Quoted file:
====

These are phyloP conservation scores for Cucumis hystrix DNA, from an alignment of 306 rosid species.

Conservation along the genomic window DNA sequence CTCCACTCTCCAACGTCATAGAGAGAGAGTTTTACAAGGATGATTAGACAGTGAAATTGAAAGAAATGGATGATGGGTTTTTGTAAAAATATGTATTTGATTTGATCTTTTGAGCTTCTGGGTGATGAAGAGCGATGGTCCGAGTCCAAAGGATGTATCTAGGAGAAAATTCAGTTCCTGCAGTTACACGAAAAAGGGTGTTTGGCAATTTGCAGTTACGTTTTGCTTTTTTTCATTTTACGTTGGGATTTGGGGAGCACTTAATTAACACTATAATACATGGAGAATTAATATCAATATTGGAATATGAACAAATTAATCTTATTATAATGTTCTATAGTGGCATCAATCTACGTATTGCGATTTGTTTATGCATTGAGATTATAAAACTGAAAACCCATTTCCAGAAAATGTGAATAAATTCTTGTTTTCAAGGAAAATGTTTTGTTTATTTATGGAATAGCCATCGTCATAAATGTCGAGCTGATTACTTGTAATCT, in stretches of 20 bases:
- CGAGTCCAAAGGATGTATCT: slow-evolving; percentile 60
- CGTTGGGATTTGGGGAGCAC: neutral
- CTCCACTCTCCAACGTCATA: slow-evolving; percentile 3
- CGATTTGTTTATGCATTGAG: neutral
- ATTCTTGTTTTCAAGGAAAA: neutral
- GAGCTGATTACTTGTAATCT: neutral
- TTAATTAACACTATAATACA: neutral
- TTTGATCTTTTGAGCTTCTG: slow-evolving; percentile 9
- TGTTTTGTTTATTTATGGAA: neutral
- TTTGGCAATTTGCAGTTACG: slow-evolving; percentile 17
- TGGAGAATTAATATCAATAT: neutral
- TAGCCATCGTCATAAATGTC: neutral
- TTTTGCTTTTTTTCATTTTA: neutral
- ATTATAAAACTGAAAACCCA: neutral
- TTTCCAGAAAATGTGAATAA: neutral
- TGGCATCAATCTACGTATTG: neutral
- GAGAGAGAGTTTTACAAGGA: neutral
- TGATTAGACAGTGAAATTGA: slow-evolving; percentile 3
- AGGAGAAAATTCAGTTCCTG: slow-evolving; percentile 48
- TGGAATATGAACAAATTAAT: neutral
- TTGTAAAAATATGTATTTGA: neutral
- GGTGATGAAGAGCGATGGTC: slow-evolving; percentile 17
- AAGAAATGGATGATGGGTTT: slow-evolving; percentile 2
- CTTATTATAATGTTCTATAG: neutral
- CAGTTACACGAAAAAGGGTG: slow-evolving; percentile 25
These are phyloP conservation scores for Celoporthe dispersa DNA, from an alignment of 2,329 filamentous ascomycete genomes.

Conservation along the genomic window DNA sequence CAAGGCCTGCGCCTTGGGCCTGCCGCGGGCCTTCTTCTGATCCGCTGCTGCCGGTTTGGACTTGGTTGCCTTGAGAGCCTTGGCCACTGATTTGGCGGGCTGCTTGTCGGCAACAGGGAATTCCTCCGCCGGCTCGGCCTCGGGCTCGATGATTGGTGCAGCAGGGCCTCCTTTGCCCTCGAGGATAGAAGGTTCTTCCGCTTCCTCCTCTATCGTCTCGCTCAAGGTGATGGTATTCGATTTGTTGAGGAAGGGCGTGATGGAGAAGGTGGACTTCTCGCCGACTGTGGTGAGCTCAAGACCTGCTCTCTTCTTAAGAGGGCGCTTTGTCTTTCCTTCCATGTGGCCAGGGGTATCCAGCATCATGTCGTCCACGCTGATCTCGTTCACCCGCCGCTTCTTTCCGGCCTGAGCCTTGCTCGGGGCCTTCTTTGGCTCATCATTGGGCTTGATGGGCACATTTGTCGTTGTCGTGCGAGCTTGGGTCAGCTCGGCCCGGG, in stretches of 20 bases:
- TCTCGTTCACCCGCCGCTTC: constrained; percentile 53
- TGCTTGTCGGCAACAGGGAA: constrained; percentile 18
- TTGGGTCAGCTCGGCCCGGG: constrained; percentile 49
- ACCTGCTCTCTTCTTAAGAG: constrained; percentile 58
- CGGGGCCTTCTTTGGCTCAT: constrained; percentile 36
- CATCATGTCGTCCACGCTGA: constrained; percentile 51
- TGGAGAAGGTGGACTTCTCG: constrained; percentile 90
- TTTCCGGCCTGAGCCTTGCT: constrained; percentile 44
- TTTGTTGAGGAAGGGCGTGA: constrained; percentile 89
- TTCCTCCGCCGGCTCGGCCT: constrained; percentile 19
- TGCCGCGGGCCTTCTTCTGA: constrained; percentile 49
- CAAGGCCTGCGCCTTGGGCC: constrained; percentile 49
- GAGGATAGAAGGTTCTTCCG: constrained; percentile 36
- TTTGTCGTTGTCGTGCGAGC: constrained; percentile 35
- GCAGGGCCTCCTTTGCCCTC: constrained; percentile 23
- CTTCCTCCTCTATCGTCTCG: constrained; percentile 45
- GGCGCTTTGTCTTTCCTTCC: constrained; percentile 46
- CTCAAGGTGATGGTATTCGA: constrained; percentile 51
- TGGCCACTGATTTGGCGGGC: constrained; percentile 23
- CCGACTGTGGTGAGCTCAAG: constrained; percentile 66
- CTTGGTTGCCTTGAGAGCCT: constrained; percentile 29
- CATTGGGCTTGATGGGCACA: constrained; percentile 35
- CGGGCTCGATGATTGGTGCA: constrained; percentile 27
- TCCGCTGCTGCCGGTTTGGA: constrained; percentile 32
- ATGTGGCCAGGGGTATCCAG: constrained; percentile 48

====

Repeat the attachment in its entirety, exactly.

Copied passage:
These are phyloP conservation scores for Cucumis hystrix DNA, from an alignment of 306 rosid species.

Conservation along the genomic window DNA sequence CTCCACTCTCCAACGTCATAGAGAGAGAGTTTTACAAGGATGATTAGACAGTGAAATTGAAAGAAATGGATGATGGGTTTTTGTAAAAATATGTATTTGATTTGATCTTTTGAGCTTCTGGGTGATGAAGAGCGATGGTCCGAGTCCAAAGGATGTATCTAGGAGAAAATTCAGTTCCTGCAGTTACACGAAAAAGGGTGTTTGGCAATTTGCAGTTACGTTTTGCTTTTTTTCATTTTACGTTGGGATTTGGGGAGCACTTAATTAACACTATAATACATGGAGAATTAATATCAATATTGGAATATGAACAAATTAATCTTATTATAATGTTCTATAGTGGCATCAATCTACGTATTGCGATTTGTTTATGCATTGAGATTATAAAACTGAAAACCCATTTCCAGAAAATGTGAATAAATTCTTGTTTTCAAGGAAAATGTTTTGTTTATTTATGGAATAGCCATCGTCATAAATGTCGAGCTGATTACTTGTAATCT, in stretches of 20 bases:
- CGAGTCCAAAGGATGTATCT: slow-evolving; percentile 60
- CGTTGGGATTTGGGGAGCAC: neutral
- CTCCACTCTCCAACGTCATA: slow-evolving; percentile 3
- CGATTTGTTTATGCATTGAG: neutral
- ATTCTTGTTTTCAAGGAAAA: neutral
- GAGCTGATTACTTGTAATCT: neutral
- TTAATTAACACTATAATACA: neutral
- TTTGATCTTTTGAGCTTCTG: slow-evolving; percentile 9
- TGTTTTGTTTATTTATGGAA: neutral
- TTTGGCAATTTGCAGTTACG: slow-evolving; percentile 17
- TGGAGAATTAATATCAATAT: neutral
- TAGCCATCGTCATAAATGTC: neutral
- TTTTGCTTTTTTTCATTTTA: neutral
- ATTATAAAACTGAAAACCCA: neutral
- TTTCCAGAAAATGTGAATAA: neutral
- TGGCATCAATCTACGTATTG: neutral
- GAGAGAGAGTTTTACAAGGA: neutral
- TGATTAGACAGTGAAATTGA: slow-evolving; percentile 3
- AGGAGAAAATTCAGTTCCTG: slow-evolving; percentile 48
- TGGAATATGAACAAATTAAT: neutral
- TTGTAAAAATATGTATTTGA: neutral
- GGTGATGAAGAGCGATGGTC: slow-evolving; percentile 17
- AAGAAATGGATGATGGGTTT: slow-evolving; percentile 2
- CTTATTATAATGTTCTATAG: neutral
- CAGTTACACGAAAAAGGGTG: slow-evolving; percentile 25
These are phyloP conservation scores for Celoporthe dispersa DNA, from an alignment of 2,329 filamentous ascomycete genomes.

Conservation along the genomic window DNA sequence CAAGGCCTGCGCCTTGGGCCTGCCGCGGGCCTTCTTCTGATCCGCTGCTGCCGGTTTGGACTTGGTTGCCTTGAGAGCCTTGGCCACTGATTTGGCGGGCTGCTTGTCGGCAACAGGGAATTCCTCCGCCGGCTCGGCCTCGGGCTCGATGATTGGTGCAGCAGGGCCTCCTTTGCCCTCGAGGATAGAAGGTTCTTCCGCTTCCTCCTCTATCGTCTCGCTCAAGGTGATGGTATTCGATTTGTTGAGGAAGGGCGTGATGGAGAAGGTGGACTTCTCGCCGACTGTGGTGAGCTCAAGACCTGCTCTCTTCTTAAGAGGGCGCTTTGTCTTTCCTTCCATGTGGCCAGGGGTATCCAGCATCATGTCGTCCACGCTGATCTCGTTCACCCGCCGCTTCTTTCCGGCCTGAGCCTTGCTCGGGGCCTTCTTTGGCTCATCATTGGGCTTGATGGGCACATTTGTCGTTGTCGTGCGAGCTTGGGTCAGCTCGGCCCGGG, in stretches of 20 bases:
- TCTCGTTCACCCGCCGCTTC: constrained; percentile 53
- TGCTTGTCGGCAACAGGGAA: constrained; percentile 18
- TTGGGTCAGCTCGGCCCGGG: constrained; percentile 49
- ACCTGCTCTCTTCTTAAGAG: constrained; percentile 58
- CGGGGCCTTCTTTGGCTCAT: constrained; percentile 36
- CATCATGTCGTCCACGCTGA: constrained; percentile 51
- TGGAGAAGGTGGACTTCTCG: constrained; percentile 90
- TTTCCGGCCTGAGCCTTGCT: constrained; percentile 44
- TTTGTTGAGGAAGGGCGTGA: constrained; percentile 89
- TTCCTCCGCCGGCTCGGCCT: constrained; percentile 19
- TGCCGCGGGCCTTCTTCTGA: constrained; percentile 49
- CAAGGCCTGCGCCTTGGGCC: constrained; percentile 49
- GAGGATAGAAGGTTCTTCCG: constrained; percentile 36
- TTTGTCGTTGTCGTGCGAGC: constrained; percentile 35
- GCAGGGCCTCCTTTGCCCTC: constrained; percentile 23
- CTTCCTCCTCTATCGTCTCG: constrained; percentile 45
- GGCGCTTTGTCTTTCCTTCC: constrained; percentile 46
- CTCAAGGTGATGGTATTCGA: constrained; percentile 51
- TGGCCACTGATTTGGCGGGC: constrained; percentile 23
- CCGACTGTGGTGAGCTCAAG: constrained; percentile 66
- CTTGGTTGCCTTGAGAGCCT: constrained; percentile 29
- CATTGGGCTTGATGGGCACA: constrained; percentile 35
- CGGGCTCGATGATTGGTGCA: constrained; percentile 27
- TCCGCTGCTGCCGGTTTGGA: constrained; percentile 32
- ATGTGGCCAGGGGTATCCAG: constrained; percentile 48